The outer sheath 50 is preferably a TeflonŽ (PTFE) shrink tube that can then be shrunken over the entire assembly of the inner polyimide sheath 24 and the distal wire coil 40 to lock the assembly in place and provide a lubricous outer surface. Prior to applying heat, the side holes or infusion ports 54n are cut in or formed in the distal portion of the tube that will be shrunk over the separated turns of distal wire coil 40. At the polyimide inner sheath 24/wire coil 40 junction 36, the shrunken outer sheath 50 locks the assembly together with without the need for adhesives, braze, solder or the like, creating a flexible zone of junction 36.
An elongated stiffening core wire 56 having a proximal core wire end 58 and a distal core wire end 60 and an outer diameter smaller than the infusion diameter of the infusion lumen is also depicted in FIGS. 3-5. The stiffening core wire 56 is positioned within the aligned axial lumens 30 and 42 to extend between the proximal and distal ends 16, 18 of the guide wire 10. The integral stiffening core wire 56 preferably consists of a 0.016 inch diameter, stainless steel core wire which tapers to 0.0065 inches at the distal end 18. A continuous taper is commenced just proximal to the junction of inner polyimide sheath 24 and distal wire coil 40. Ideally, the 0.009" diameter portion of the taper is located at the most proximal portion end of the distal wire coil 40. The tapering provides a relatively constant cross-section area infusate passageway within the infusion lumen not occupied by the core wire 56, despite narrowing of the infusion lumen at and distally to the junction 36.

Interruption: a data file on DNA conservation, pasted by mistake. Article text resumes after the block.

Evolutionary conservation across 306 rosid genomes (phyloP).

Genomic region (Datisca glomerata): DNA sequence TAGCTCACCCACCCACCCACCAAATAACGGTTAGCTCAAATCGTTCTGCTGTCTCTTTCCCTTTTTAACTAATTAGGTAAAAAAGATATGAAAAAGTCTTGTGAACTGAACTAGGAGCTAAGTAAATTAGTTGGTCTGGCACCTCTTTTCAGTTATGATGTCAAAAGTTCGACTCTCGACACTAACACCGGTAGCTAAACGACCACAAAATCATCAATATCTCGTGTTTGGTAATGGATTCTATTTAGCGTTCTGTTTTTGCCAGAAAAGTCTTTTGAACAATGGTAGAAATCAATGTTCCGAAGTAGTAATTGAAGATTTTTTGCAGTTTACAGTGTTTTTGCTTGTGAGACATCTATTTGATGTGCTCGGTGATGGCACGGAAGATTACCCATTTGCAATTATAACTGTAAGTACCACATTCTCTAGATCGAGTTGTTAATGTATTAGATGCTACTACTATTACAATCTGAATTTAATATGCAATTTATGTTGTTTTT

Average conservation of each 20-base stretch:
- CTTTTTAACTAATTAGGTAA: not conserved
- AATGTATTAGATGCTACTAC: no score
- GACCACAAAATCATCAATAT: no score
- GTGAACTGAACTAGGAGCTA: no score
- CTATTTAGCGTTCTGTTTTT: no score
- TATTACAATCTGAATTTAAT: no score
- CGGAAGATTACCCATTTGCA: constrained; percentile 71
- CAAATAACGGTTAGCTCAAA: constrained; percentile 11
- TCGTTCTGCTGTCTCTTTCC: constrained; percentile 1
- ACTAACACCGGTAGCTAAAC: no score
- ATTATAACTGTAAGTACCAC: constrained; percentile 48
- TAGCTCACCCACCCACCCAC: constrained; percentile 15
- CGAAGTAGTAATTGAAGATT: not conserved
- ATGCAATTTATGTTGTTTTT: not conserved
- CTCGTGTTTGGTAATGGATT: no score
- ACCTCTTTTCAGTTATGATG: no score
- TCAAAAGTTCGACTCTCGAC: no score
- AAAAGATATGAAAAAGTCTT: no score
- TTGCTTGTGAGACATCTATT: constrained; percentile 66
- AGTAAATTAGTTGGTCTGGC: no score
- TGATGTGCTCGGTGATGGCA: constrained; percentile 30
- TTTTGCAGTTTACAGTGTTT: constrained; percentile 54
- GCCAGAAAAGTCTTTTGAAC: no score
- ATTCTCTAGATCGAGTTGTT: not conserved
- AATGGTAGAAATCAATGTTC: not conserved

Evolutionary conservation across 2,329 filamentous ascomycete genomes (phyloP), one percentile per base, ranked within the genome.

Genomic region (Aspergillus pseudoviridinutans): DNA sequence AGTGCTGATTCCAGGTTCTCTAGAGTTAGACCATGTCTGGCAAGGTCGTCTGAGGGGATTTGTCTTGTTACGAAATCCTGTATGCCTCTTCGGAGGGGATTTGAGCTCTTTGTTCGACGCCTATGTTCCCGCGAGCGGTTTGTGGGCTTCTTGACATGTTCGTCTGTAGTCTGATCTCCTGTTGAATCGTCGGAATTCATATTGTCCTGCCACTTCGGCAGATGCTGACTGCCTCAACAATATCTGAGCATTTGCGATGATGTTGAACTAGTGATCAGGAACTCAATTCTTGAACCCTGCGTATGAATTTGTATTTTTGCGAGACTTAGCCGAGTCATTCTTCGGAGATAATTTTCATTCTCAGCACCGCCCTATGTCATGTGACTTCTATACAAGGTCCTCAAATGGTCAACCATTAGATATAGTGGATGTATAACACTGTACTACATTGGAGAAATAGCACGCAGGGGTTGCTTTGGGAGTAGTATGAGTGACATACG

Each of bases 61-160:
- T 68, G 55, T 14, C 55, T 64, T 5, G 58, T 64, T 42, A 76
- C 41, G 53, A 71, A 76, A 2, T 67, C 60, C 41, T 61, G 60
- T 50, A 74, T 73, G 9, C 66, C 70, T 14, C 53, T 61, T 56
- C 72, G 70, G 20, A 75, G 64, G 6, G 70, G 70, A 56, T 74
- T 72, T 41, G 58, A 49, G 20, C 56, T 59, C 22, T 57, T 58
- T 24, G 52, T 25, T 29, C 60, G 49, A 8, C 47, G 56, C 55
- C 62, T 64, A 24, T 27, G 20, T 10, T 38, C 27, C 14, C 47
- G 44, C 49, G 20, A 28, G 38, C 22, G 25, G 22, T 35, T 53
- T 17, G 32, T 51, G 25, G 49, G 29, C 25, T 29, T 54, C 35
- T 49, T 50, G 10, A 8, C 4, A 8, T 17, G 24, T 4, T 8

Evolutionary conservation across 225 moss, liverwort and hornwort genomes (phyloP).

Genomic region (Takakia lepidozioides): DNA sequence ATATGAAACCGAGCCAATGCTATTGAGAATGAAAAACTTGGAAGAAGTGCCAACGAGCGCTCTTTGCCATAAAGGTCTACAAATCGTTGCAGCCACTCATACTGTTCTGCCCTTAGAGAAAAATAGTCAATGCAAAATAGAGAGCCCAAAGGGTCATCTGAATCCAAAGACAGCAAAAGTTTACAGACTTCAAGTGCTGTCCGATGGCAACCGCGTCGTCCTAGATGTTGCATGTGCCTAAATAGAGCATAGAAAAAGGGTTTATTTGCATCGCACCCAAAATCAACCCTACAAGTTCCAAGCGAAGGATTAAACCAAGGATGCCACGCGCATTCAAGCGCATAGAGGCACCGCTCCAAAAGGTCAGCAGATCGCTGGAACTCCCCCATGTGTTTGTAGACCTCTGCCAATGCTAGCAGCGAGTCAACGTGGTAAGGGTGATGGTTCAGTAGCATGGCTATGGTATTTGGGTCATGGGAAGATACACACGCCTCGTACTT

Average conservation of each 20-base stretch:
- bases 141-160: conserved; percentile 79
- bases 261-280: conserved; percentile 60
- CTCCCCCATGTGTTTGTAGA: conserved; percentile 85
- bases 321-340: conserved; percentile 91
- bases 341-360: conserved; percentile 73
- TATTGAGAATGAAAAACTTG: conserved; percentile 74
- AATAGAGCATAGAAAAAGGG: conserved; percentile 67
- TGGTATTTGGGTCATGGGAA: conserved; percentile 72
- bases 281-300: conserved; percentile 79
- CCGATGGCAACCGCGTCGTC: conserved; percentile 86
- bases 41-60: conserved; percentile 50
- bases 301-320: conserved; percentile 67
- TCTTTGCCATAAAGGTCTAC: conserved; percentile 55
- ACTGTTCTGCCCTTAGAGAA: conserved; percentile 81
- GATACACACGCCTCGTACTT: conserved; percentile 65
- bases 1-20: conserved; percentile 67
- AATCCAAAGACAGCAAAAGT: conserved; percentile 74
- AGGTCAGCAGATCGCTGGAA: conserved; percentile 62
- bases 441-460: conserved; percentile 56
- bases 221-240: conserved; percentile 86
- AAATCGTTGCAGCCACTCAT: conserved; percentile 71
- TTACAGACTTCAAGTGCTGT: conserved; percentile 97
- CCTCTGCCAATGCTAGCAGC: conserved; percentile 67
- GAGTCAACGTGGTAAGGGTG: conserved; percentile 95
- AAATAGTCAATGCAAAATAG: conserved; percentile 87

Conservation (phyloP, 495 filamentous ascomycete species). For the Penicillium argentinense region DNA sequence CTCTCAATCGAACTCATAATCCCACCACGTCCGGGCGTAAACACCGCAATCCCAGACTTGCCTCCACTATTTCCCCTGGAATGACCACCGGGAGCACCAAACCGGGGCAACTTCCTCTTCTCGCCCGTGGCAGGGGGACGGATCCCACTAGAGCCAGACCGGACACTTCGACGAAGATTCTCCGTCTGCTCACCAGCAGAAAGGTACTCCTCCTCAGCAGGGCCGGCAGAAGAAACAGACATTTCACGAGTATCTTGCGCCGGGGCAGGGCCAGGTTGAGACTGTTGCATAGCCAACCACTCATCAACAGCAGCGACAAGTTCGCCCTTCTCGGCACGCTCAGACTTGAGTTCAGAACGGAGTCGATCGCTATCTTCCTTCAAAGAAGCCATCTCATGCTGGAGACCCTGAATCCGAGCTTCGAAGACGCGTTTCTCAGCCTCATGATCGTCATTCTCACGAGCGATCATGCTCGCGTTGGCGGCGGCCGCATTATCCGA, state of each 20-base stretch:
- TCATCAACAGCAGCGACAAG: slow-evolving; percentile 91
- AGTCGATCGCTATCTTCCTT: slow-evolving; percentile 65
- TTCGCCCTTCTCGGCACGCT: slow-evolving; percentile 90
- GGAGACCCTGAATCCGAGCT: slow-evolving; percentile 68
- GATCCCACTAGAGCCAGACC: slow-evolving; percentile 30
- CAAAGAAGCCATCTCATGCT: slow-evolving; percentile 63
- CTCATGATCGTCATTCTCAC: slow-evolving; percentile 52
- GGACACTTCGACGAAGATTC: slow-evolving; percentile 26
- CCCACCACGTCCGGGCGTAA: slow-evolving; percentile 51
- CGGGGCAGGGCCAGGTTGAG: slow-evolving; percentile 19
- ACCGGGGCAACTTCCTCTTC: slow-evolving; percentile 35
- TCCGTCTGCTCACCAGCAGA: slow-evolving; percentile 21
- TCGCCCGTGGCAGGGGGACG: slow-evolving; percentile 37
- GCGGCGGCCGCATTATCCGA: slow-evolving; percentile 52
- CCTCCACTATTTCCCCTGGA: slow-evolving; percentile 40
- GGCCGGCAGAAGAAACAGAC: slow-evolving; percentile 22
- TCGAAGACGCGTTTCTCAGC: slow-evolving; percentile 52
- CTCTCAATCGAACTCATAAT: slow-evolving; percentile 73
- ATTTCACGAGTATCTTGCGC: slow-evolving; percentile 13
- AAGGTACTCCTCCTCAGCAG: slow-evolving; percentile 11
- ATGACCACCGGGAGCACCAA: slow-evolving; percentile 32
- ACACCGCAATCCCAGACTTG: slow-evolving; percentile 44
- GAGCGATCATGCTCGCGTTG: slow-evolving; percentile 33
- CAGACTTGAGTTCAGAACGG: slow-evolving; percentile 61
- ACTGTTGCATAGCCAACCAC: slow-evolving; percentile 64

The integral core wire 56 is brazed at its distal core wire end 60 to the distal end of the distal wire coil 40 forming a braze ball 44 as shown in FIG. 5. The brazing creates the integral attachment of the core wire end 60 that provides for increased steerability and torque transfer. The core wire distal end 60 may be flattened prior to brazing in order to create a mechanical lock for a stronger braze pull force. The distal core wire end 60 and distal wire coil 40 can also be soldered or welded or attached with adhesive, but brazing is preferred. A platinum marker tube 46 made from a short length of platinum tubing is encapsulated in the braze ball 44 (or other attachment means) between the core wire 56 and the distal wire coil 40.